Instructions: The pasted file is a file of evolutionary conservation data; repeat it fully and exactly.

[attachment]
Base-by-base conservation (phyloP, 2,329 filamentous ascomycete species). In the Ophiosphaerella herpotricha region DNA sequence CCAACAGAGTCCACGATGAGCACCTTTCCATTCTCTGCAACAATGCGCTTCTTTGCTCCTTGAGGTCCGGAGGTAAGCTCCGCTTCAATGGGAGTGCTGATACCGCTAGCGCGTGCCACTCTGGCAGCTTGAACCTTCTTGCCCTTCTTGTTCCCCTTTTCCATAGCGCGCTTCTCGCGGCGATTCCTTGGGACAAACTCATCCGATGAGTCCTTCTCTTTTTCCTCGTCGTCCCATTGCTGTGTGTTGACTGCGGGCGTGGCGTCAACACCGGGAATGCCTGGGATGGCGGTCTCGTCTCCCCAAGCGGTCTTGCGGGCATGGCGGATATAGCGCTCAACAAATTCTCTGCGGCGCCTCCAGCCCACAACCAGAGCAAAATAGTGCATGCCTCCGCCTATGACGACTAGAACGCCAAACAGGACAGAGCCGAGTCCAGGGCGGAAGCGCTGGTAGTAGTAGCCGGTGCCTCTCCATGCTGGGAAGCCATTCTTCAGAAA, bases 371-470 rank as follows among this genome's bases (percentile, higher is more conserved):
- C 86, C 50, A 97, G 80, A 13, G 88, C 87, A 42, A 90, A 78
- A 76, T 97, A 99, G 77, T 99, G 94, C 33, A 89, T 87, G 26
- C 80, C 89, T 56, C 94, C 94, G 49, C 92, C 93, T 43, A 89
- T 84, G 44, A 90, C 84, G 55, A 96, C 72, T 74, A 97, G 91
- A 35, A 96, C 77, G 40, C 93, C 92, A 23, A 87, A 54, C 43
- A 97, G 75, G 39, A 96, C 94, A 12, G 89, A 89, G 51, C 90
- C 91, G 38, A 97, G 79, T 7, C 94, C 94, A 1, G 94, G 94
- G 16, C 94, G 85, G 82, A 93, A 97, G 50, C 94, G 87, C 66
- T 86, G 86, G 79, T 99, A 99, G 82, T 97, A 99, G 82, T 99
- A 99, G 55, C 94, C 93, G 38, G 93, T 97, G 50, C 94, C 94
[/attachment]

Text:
Base-by-base conservation (phyloP, 2,329 filamentous ascomycete species). In the Ophiosphaerella herpotricha region DNA sequence CCAACAGAGTCCACGATGAGCACCTTTCCATTCTCTGCAACAATGCGCTTCTTTGCTCCTTGAGGTCCGGAGGTAAGCTCCGCTTCAATGGGAGTGCTGATACCGCTAGCGCGTGCCACTCTGGCAGCTTGAACCTTCTTGCCCTTCTTGTTCCCCTTTTCCATAGCGCGCTTCTCGCGGCGATTCCTTGGGACAAACTCATCCGATGAGTCCTTCTCTTTTTCCTCGTCGTCCCATTGCTGTGTGTTGACTGCGGGCGTGGCGTCAACACCGGGAATGCCTGGGATGGCGGTCTCGTCTCCCCAAGCGGTCTTGCGGGCATGGCGGATATAGCGCTCAACAAATTCTCTGCGGCGCCTCCAGCCCACAACCAGAGCAAAATAGTGCATGCCTCCGCCTATGACGACTAGAACGCCAAACAGGACAGAGCCGAGTCCAGGGCGGAAGCGCTGGTAGTAGTAGCCGGTGCCTCTCCATGCTGGGAAGCCATTCTTCAGAAA, bases 371-470 rank as follows among this genome's bases (percentile, higher is more conserved):
- C 86, C 50, A 97, G 80, A 13, G 88, C 87, A 42, A 90, A 78
- A 76, T 97, A 99, G 77, T 99, G 94, C 33, A 89, T 87, G 26
- C 80, C 89, T 56, C 94, C 94, G 49, C 92, C 93, T 43, A 89
- T 84, G 44, A 90, C 84, G 55, A 96, C 72, T 74, A 97, G 91
- A 35, A 96, C 77, G 40, C 93, C 92, A 23, A 87, A 54, C 43
- A 97, G 75, G 39, A 96, C 94, A 12, G 89, A 89, G 51, C 90
- C 91, G 38, A 97, G 79, T 7, C 94, C 94, A 1, G 94, G 94
- G 16, C 94, G 85, G 82, A 93, A 97, G 50, C 94, G 87, C 66
- T 86, G 86, G 79, T 99, A 99, G 82, T 97, A 99, G 82, T 99
- A 99, G 55, C 94, C 93, G 38, G 93, T 97, G 50, C 94, C 94